Wednesday, March 11, 2009

Europe says "YES" to Soil Carbon!

The Soil Carbon Movement's message has penetrated the walls of the European Commission. Environment Commissioner Releasing a new report, Stavros Dimas said: “Properly managed soils can absorb enormous quantities of carbon from the atmosphere, buying us valuable time to reduce emissions and move towards sustainability."

The Commission says soils can play a crucial role in mitigating climate change. Europe's soils are an enormous carbon reservoir, containing around 75 billion tonnes, and poor management can have serious consequences: a failure to protect Europe's remaining peat bogs, for example, would release the same amount of carbon as an additional 40 million cars on Europe's roads. The report describes itself as 'a synthesis of the best available information on the links between soil and climate change.' It says sequestering carbon in soils is "cost competitive and immediately available, requires no new or unproven technologies, and has a mitigation potential comparable to that of any other sector of the economy."

The Commission - a new entry into the soil carbon arena - is subject to the same misunderstanding most people exhibit in the early stages of their education. "Most soils in Europe are accumulating carbon: soils under grassland and forest act as sinks, sequestering up to 100 million tonnes of carbon per year, although soils under arable land act as net emitters, releasing between 10 and 40 million tonnes of carbon per year. Carbon is lost from soils when grasslands, managed forest lands or native ecosystems are converted to croplands, a process that is slowly reversed when cropland is converted back."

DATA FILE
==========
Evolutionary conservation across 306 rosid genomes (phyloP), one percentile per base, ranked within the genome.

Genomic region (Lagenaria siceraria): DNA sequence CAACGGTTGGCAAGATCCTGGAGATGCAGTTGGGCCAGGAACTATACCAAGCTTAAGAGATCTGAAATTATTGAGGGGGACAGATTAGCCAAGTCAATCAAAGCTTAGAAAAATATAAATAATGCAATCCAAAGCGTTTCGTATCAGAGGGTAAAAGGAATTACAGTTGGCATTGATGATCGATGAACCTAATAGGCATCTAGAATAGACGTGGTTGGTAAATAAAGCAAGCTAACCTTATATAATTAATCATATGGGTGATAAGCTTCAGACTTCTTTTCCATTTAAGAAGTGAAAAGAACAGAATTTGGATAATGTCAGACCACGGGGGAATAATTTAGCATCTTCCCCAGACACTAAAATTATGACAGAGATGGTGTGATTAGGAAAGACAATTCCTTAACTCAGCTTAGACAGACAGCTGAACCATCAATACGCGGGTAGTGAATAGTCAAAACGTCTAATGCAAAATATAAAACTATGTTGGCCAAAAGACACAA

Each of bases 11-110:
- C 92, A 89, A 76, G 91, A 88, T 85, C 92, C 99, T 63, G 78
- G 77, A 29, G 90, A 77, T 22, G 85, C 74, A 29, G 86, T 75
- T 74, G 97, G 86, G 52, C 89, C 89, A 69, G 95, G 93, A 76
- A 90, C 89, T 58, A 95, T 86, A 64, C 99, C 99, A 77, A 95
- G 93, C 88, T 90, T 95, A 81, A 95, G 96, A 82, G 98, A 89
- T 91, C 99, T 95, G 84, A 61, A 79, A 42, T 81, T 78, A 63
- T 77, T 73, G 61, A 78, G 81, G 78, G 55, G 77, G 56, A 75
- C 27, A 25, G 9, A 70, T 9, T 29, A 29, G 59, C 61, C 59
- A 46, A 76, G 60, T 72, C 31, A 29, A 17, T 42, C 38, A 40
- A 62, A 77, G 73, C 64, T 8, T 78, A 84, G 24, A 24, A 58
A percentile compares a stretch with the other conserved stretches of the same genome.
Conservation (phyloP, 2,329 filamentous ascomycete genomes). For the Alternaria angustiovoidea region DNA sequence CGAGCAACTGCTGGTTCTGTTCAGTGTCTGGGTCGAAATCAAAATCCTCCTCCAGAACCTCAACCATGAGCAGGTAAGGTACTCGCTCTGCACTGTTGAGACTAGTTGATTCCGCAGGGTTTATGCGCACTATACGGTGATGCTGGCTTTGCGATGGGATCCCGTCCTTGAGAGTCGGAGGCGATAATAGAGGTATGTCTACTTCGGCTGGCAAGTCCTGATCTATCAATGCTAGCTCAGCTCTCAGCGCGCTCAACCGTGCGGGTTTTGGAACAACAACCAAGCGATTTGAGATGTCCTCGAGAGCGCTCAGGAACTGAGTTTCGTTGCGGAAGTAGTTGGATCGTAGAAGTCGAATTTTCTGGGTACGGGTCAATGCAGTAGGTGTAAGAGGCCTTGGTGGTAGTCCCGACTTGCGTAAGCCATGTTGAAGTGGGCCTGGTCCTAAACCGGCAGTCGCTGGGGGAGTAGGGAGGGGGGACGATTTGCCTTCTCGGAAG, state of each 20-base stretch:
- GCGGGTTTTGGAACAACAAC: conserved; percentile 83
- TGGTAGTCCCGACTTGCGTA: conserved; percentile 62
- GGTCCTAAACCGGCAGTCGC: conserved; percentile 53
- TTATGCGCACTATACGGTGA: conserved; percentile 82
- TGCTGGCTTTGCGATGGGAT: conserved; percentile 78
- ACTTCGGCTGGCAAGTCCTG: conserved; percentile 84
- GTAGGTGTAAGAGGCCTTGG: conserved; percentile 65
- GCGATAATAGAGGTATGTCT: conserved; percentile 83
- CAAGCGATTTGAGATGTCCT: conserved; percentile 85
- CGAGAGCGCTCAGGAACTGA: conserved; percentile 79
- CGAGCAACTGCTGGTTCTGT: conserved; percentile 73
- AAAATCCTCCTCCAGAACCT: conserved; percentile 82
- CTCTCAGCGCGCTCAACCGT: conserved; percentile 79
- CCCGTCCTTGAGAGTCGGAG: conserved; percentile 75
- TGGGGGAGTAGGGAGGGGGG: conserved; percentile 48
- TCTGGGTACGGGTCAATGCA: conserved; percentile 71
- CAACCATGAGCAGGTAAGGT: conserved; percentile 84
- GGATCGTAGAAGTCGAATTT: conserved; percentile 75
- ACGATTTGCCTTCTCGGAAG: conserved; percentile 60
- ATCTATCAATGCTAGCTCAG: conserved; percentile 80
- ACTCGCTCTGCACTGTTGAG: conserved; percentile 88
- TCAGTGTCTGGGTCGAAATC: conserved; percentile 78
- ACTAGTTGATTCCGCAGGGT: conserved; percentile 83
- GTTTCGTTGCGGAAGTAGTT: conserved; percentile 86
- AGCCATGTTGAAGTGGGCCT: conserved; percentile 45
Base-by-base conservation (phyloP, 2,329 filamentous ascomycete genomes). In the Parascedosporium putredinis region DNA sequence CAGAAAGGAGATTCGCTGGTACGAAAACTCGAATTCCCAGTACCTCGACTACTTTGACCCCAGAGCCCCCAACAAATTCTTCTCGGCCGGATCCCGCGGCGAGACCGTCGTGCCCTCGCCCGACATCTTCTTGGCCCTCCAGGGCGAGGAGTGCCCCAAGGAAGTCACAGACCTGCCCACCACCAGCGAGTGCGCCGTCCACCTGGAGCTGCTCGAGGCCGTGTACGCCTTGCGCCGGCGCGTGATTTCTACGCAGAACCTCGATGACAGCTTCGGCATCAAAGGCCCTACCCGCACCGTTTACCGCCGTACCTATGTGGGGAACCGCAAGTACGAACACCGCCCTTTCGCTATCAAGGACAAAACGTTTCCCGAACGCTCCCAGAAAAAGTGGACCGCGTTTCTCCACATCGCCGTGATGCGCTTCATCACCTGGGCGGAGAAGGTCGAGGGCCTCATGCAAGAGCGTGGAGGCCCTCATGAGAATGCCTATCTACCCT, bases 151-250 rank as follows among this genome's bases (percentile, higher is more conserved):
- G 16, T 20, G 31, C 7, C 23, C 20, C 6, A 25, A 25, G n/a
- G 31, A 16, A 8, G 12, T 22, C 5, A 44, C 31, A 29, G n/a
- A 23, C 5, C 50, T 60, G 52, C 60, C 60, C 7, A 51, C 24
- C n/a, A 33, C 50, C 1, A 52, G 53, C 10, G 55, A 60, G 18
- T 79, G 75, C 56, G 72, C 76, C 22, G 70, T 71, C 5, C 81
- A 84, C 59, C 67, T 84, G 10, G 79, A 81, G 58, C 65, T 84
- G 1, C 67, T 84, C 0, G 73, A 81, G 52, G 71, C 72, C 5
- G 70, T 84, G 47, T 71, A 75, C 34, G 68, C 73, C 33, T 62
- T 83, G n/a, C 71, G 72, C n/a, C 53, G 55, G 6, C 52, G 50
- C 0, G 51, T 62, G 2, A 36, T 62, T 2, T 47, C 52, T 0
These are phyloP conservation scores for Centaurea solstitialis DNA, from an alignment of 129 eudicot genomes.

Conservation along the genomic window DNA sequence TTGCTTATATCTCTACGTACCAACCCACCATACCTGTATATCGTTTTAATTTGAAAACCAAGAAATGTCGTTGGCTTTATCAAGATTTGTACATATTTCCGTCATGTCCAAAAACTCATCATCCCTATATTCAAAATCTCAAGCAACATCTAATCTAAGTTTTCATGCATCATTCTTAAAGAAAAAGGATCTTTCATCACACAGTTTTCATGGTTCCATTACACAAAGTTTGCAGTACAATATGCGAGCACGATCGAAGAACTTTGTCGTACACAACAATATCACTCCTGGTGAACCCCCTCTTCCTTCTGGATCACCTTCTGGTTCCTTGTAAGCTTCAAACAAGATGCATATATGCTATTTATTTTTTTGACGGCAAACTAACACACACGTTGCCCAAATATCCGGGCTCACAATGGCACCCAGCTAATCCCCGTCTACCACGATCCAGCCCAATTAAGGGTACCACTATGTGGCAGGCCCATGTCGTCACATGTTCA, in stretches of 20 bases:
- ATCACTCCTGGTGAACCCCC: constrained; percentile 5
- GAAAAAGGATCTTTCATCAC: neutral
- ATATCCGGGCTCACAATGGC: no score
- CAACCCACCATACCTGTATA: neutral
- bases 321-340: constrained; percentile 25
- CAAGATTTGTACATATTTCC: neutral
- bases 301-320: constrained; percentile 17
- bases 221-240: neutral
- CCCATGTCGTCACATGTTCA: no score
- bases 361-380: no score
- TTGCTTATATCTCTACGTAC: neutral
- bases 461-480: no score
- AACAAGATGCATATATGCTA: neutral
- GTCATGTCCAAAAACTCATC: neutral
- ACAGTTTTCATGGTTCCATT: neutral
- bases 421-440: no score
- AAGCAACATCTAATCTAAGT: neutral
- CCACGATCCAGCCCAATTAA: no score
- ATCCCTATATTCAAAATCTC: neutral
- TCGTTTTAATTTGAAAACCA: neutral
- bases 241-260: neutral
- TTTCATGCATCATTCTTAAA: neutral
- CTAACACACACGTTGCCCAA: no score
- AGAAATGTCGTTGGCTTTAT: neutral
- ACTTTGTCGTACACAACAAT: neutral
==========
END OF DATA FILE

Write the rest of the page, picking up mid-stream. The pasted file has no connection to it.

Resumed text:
This mistaken view compounds the anxiety of the Commission's reporters: "Some of the report's conclusions make for uncomfortable reading. As the world population continues to grow, ever greater areas of grasslands and forests are converted to croplands, and soils that are currently carbon sinks will turn into net emitters. The most effective strategy to prevent global soil carbon loss would be to halt these land conversions – but this may conflict with growing global demand for food."

The Europeans have discovered Carbon Farming: "The report underlines how agricultural practices can be improved to minimise carbon losses, at the level of the crop and the crop residues, and by ensuring that soils are protected against water and rain with a permanent vegetation cover, less intrusive ploughing techniques and less machinery. Such practices could sequester between 50 and 100 million tonnes of carbon annually in European soils.

A lack of EU-wide data on soil carbon and soil carbon trends is all-too-familiar to Australians - and points to the data issue as generic. The whole world has neglected soils.

The Commission presented a legislative proposal to protect European soils in 2006, with support from the European Parliament, but opposition from five Member States means that the proposal is currently blocked in Council. (The bastards are everywhere.)

Report "Review of existing information on the interrelations between soil and climate change":

Soil and Climate Change conference (June 2008):

Soil web pages on Europa:

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